02/22/2012 07:37 am ET Updated Feb 22, 2012

Tax Code Cracking: Seven And A Half Things To Know

Thing One: Cracking The Tax Code: President Obama will try to swipe the political football away from his GOP rivals today by proposing a tax cut for corporations, paid for by reforms in the tax code that will close tax loopholes, the New York Times (and many others) reports. In doing so, he appears to be attempting to pull a Bill Clinton in 1996. The then-president swiped Bob Dole's main campaign theme, welfare reform, away from him by going ahead and reforming welfare himself. Why elect a Republican, he seemed to say, when you can elect a handsomer Democrat acting just like a Republican? This time around a major campaign theme of the once and maybe future GOP front-runner Mitt Romney is how mean President Obama has been to corporate chieftains, who are cowering in their golf clubhouses afraid to create jobs because of the mean, mean president. The president will undercut that argument by offering to cut corporate taxes -- though his proposal could very well raise taxes for many companies who already pay way less than the 25 percent to 28 percent rate he's proposing, thanks to the loopholes he wants to close. Anyway, it's all probably a moot point, as the massive tax reform proposed could take longer than one election cycle, the NYT suggests.

Thing Two: Round Number Watch: The Dow Jones Industrial Average hit 13,000 yesterday! It might hit it again today. It previously hit that number back in May 2008. It spent most of 2007 above that number. I guess what I'm saying is, who cares? The Dow is a bizarre turducken of a stock index, 30 stocks crammed into a price-weighted index, which necessarily keeps out vastly important companies with giant stock prices, like say Apple. Most people own the S&P 500 in their battered 401(k)s, so the Dow is meaningless to them in reality. Except! Everybody watches it, and everybody likes nice, round shiny numbers, so being able to hit and then rise past 13,000 could be a psychological lift to the economy. And President Obama's reelection chances.

Thing Three: Greece Deal Post Mortems: At least for the moment, the stock market doesn't have an imminent Greek default and euro-zone exit to worry about. That could be months and months away now. Whew! In the New York Times the tireless Peter Eavis writes not one but two stories about the implications for Greece and Europe going forward of the Greek debt deal struck over the weekend. First, investors are now keeping a wary eye on credit default swaps, he writes: Euro-zone leaders have tried desperately to avoid triggering these default-insurance policies, but investors are getting increasingly angry about the fact that this insurance has been useless to protect them against losses. Meanwhile, the Greek debt deal sets a poor precedent for how the rest of Europe's debt problems will get handled. Such doubts kept the Greek deal from sparking much in the way of a market rally yesterday. European stocks, and the euro, and U.S. stock futures, are all lower this morning.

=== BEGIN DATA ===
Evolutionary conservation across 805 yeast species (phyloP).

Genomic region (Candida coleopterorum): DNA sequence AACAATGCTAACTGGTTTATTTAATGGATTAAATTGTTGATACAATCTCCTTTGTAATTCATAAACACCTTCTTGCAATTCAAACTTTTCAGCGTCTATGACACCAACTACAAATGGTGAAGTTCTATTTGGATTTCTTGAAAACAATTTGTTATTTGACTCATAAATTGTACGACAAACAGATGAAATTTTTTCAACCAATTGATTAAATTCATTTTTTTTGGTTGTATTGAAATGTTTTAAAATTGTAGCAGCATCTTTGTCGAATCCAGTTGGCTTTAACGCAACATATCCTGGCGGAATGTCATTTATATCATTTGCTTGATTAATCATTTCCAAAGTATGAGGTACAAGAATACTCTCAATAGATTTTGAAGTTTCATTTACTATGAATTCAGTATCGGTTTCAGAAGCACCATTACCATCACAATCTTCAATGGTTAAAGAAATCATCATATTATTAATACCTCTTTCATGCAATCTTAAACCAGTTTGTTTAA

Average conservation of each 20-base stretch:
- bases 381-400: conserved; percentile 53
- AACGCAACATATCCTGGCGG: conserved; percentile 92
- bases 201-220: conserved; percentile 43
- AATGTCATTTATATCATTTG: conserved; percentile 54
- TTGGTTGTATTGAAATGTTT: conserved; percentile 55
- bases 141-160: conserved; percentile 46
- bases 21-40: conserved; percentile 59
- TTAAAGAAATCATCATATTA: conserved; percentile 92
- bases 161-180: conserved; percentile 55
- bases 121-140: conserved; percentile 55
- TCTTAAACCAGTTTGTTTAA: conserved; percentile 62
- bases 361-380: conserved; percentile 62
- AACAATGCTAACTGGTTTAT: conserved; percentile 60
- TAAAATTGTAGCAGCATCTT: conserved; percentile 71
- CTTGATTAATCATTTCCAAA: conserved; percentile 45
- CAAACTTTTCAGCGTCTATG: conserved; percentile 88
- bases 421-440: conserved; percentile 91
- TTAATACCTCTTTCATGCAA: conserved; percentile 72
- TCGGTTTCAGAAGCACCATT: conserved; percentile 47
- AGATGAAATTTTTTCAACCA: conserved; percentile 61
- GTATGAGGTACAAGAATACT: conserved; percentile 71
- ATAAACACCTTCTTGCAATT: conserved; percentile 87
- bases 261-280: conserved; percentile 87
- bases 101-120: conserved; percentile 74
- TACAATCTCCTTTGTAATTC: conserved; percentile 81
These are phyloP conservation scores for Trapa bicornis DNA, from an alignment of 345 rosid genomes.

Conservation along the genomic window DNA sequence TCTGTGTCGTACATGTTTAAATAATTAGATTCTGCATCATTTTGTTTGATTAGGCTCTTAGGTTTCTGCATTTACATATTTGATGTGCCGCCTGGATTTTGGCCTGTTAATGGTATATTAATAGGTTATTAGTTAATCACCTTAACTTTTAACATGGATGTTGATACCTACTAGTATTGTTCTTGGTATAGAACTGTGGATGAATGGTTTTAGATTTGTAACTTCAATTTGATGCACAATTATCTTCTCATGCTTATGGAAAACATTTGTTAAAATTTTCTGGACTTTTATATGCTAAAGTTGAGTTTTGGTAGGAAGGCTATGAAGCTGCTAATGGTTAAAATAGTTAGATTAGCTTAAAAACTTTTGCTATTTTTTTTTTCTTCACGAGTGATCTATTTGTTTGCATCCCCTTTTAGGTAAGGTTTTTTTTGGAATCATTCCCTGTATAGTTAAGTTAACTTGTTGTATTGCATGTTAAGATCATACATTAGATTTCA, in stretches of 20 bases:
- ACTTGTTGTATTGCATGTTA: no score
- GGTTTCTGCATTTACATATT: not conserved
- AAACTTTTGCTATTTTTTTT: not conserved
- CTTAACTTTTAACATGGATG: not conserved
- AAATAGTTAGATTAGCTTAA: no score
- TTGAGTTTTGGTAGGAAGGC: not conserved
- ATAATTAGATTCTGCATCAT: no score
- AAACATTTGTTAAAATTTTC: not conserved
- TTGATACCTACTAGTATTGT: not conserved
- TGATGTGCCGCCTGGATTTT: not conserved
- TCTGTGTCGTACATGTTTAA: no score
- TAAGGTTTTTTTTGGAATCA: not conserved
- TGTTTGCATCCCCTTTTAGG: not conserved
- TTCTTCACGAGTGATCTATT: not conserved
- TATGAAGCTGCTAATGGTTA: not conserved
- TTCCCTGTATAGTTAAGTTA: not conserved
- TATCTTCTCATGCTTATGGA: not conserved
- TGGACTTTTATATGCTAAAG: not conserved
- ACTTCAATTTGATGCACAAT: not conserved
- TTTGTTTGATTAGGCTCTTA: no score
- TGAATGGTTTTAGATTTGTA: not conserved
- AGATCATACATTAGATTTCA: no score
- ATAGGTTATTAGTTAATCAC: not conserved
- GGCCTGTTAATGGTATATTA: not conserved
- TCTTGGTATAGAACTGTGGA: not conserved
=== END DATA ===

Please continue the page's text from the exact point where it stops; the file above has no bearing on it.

Thing Four: Slow Recovery For Home Sales: Today kicks off the first of a handful of key housing reports due this week. At 10:00 a.m. ET, the National Association of Realtors reports pre-owned home sales in January. Economists, on average, think sales rose to an annualized rate of 4.63 million units from 4.61 million in December, according to Housing is as affordable as it has ever been, supposedly, when you account for low mortgage rates (which technically should be even lower, writes Matt Phillips in The Wall Street Journal) and a years-long collapse in prices. But it's hard to muster too many buyers when credit is still generally tight and unemployment is high.

Thing Five: Overdraft Oversight: The government's new consumer protection watchdog is considering looking into how banks are charging overdraft fees on checking accounts, penalties that bring the banking inudstry a cool $30 billion per year. That'll buy a lot of bouncy checks. The Fed and the FDIC have already tried to clamp down on the practice, but the banks keep raking in overdraft cash, so maybe more needs to be done.

Thing Six: Fed Sends The GOP To Its Fainting Couch: Congressional Republicans are deeply concerned about a recent Federal Reserve white paper proposing ways to fix the housing market, concerned that the Fed has overstepped its bounds into fiscal matters, when it should stick to its monetary knitting, the Washington Post writes. Former Fed Chairman Alan Greenspan, who essentially sold Congress on the Bush tax cuts in 2001 and could not ever be enticed to shut up about fiscal policy during his interminable tenure at the Fed, could uncharacteristically not be reached for comment.

Thing Seven: Apple To Offer Bite? Could Apple be about to dole out some of its $100 billion cash stockpile? That's possible, writes Reuters, in a walk-up to Apple's shareholder meeting on Thursday. "Apple's cash balance is the largest among U.S. technology companies, and many analysts think the company should put at least some of the money to work. The company last bought back shares in 2001 and scrapped its dividend in the mid 1990s."

Thing Seven And One Half: David Foster Wallace would have been 50 today. In his honor, here's a link to his classic article for Harper's, "Shipping Out," also known as "A Supposedly Fun Thing I'll Never Do Again." Hopefully it will make you swear off cruises forever, if the Costa Concordia disaster or norovirus outbreaks have not already done that for you.